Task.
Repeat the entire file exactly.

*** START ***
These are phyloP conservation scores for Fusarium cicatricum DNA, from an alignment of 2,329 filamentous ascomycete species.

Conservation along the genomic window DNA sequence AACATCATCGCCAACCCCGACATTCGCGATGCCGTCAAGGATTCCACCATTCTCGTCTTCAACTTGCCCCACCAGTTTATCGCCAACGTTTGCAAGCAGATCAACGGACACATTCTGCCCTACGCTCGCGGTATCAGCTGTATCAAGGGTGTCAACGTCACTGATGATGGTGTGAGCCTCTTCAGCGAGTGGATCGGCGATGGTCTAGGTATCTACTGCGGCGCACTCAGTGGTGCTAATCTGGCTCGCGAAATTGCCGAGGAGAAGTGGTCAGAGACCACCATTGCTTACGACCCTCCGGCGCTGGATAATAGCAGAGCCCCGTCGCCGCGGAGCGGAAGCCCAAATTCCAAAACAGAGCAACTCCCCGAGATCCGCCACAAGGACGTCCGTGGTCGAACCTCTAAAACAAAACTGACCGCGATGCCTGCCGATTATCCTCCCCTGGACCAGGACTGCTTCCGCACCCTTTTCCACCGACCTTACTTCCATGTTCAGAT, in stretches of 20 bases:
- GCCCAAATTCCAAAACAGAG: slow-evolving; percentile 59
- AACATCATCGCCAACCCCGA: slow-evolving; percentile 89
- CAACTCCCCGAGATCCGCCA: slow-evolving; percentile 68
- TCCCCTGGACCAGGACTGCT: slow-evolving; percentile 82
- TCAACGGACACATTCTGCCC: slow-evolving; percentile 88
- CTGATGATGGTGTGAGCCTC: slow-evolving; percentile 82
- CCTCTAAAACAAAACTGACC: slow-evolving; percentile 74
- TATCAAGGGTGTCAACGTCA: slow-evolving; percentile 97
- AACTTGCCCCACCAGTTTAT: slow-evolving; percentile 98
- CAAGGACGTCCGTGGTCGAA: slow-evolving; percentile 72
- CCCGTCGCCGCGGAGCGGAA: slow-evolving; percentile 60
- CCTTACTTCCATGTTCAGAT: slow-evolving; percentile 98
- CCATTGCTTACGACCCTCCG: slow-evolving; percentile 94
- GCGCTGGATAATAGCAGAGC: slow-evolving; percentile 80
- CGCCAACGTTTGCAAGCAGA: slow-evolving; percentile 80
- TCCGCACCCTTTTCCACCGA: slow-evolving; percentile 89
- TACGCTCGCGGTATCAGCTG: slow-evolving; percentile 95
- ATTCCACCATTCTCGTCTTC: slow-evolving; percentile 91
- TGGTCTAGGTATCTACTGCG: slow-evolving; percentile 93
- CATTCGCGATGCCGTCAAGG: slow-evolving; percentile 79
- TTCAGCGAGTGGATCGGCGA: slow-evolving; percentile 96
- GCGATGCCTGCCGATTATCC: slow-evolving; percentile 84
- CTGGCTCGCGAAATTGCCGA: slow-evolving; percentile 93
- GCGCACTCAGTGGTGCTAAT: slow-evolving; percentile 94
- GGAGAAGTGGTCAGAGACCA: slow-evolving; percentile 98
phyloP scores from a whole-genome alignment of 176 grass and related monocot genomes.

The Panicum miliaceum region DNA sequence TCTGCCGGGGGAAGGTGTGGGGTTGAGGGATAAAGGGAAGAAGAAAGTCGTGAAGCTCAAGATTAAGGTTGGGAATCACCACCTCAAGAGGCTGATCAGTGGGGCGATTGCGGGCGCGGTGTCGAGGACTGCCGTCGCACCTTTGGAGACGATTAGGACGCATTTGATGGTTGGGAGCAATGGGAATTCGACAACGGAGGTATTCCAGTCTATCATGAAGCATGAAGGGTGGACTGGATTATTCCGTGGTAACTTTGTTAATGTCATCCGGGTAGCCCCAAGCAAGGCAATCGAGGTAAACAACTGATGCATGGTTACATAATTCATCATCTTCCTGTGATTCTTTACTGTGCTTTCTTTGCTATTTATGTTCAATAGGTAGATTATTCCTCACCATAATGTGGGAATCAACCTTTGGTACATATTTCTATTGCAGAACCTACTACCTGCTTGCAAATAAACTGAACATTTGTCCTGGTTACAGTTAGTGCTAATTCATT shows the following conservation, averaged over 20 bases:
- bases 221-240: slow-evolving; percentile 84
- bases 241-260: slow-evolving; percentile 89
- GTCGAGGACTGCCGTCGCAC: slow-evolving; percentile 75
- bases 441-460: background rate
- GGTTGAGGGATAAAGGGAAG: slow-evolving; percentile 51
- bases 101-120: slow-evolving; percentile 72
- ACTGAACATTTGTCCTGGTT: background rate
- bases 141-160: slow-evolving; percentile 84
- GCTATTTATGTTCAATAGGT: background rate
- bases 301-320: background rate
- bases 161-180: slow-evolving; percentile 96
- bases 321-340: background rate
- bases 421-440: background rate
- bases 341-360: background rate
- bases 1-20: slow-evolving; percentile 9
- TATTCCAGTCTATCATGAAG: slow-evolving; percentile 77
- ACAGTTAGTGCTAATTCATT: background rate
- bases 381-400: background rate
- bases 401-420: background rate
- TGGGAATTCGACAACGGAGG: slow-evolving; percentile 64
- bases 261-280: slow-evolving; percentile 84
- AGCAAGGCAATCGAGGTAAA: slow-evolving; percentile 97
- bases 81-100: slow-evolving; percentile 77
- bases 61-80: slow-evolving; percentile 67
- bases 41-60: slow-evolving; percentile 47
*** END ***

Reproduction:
These are phyloP conservation scores for Fusarium cicatricum DNA, from an alignment of 2,329 filamentous ascomycete species.

Conservation along the genomic window DNA sequence AACATCATCGCCAACCCCGACATTCGCGATGCCGTCAAGGATTCCACCATTCTCGTCTTCAACTTGCCCCACCAGTTTATCGCCAACGTTTGCAAGCAGATCAACGGACACATTCTGCCCTACGCTCGCGGTATCAGCTGTATCAAGGGTGTCAACGTCACTGATGATGGTGTGAGCCTCTTCAGCGAGTGGATCGGCGATGGTCTAGGTATCTACTGCGGCGCACTCAGTGGTGCTAATCTGGCTCGCGAAATTGCCGAGGAGAAGTGGTCAGAGACCACCATTGCTTACGACCCTCCGGCGCTGGATAATAGCAGAGCCCCGTCGCCGCGGAGCGGAAGCCCAAATTCCAAAACAGAGCAACTCCCCGAGATCCGCCACAAGGACGTCCGTGGTCGAACCTCTAAAACAAAACTGACCGCGATGCCTGCCGATTATCCTCCCCTGGACCAGGACTGCTTCCGCACCCTTTTCCACCGACCTTACTTCCATGTTCAGAT, in stretches of 20 bases:
- GCCCAAATTCCAAAACAGAG: slow-evolving; percentile 59
- AACATCATCGCCAACCCCGA: slow-evolving; percentile 89
- CAACTCCCCGAGATCCGCCA: slow-evolving; percentile 68
- TCCCCTGGACCAGGACTGCT: slow-evolving; percentile 82
- TCAACGGACACATTCTGCCC: slow-evolving; percentile 88
- CTGATGATGGTGTGAGCCTC: slow-evolving; percentile 82
- CCTCTAAAACAAAACTGACC: slow-evolving; percentile 74
- TATCAAGGGTGTCAACGTCA: slow-evolving; percentile 97
- AACTTGCCCCACCAGTTTAT: slow-evolving; percentile 98
- CAAGGACGTCCGTGGTCGAA: slow-evolving; percentile 72
- CCCGTCGCCGCGGAGCGGAA: slow-evolving; percentile 60
- CCTTACTTCCATGTTCAGAT: slow-evolving; percentile 98
- CCATTGCTTACGACCCTCCG: slow-evolving; percentile 94
- GCGCTGGATAATAGCAGAGC: slow-evolving; percentile 80
- CGCCAACGTTTGCAAGCAGA: slow-evolving; percentile 80
- TCCGCACCCTTTTCCACCGA: slow-evolving; percentile 89
- TACGCTCGCGGTATCAGCTG: slow-evolving; percentile 95
- ATTCCACCATTCTCGTCTTC: slow-evolving; percentile 91
- TGGTCTAGGTATCTACTGCG: slow-evolving; percentile 93
- CATTCGCGATGCCGTCAAGG: slow-evolving; percentile 79
- TTCAGCGAGTGGATCGGCGA: slow-evolving; percentile 96
- GCGATGCCTGCCGATTATCC: slow-evolving; percentile 84
- CTGGCTCGCGAAATTGCCGA: slow-evolving; percentile 93
- GCGCACTCAGTGGTGCTAAT: slow-evolving; percentile 94
- GGAGAAGTGGTCAGAGACCA: slow-evolving; percentile 98
phyloP scores from a whole-genome alignment of 176 grass and related monocot genomes.

The Panicum miliaceum region DNA sequence TCTGCCGGGGGAAGGTGTGGGGTTGAGGGATAAAGGGAAGAAGAAAGTCGTGAAGCTCAAGATTAAGGTTGGGAATCACCACCTCAAGAGGCTGATCAGTGGGGCGATTGCGGGCGCGGTGTCGAGGACTGCCGTCGCACCTTTGGAGACGATTAGGACGCATTTGATGGTTGGGAGCAATGGGAATTCGACAACGGAGGTATTCCAGTCTATCATGAAGCATGAAGGGTGGACTGGATTATTCCGTGGTAACTTTGTTAATGTCATCCGGGTAGCCCCAAGCAAGGCAATCGAGGTAAACAACTGATGCATGGTTACATAATTCATCATCTTCCTGTGATTCTTTACTGTGCTTTCTTTGCTATTTATGTTCAATAGGTAGATTATTCCTCACCATAATGTGGGAATCAACCTTTGGTACATATTTCTATTGCAGAACCTACTACCTGCTTGCAAATAAACTGAACATTTGTCCTGGTTACAGTTAGTGCTAATTCATT shows the following conservation, averaged over 20 bases:
- bases 221-240: slow-evolving; percentile 84
- bases 241-260: slow-evolving; percentile 89
- GTCGAGGACTGCCGTCGCAC: slow-evolving; percentile 75
- bases 441-460: background rate
- GGTTGAGGGATAAAGGGAAG: slow-evolving; percentile 51
- bases 101-120: slow-evolving; percentile 72
- ACTGAACATTTGTCCTGGTT: background rate
- bases 141-160: slow-evolving; percentile 84
- GCTATTTATGTTCAATAGGT: background rate
- bases 301-320: background rate
- bases 161-180: slow-evolving; percentile 96
- bases 321-340: background rate
- bases 421-440: background rate
- bases 341-360: background rate
- bases 1-20: slow-evolving; percentile 9
- TATTCCAGTCTATCATGAAG: slow-evolving; percentile 77
- ACAGTTAGTGCTAATTCATT: background rate
- bases 381-400: background rate
- bases 401-420: background rate
- TGGGAATTCGACAACGGAGG: slow-evolving; percentile 64
- bases 261-280: slow-evolving; percentile 84
- AGCAAGGCAATCGAGGTAAA: slow-evolving; percentile 97
- bases 81-100: slow-evolving; percentile 77
- bases 61-80: slow-evolving; percentile 67
- bases 41-60: slow-evolving; percentile 47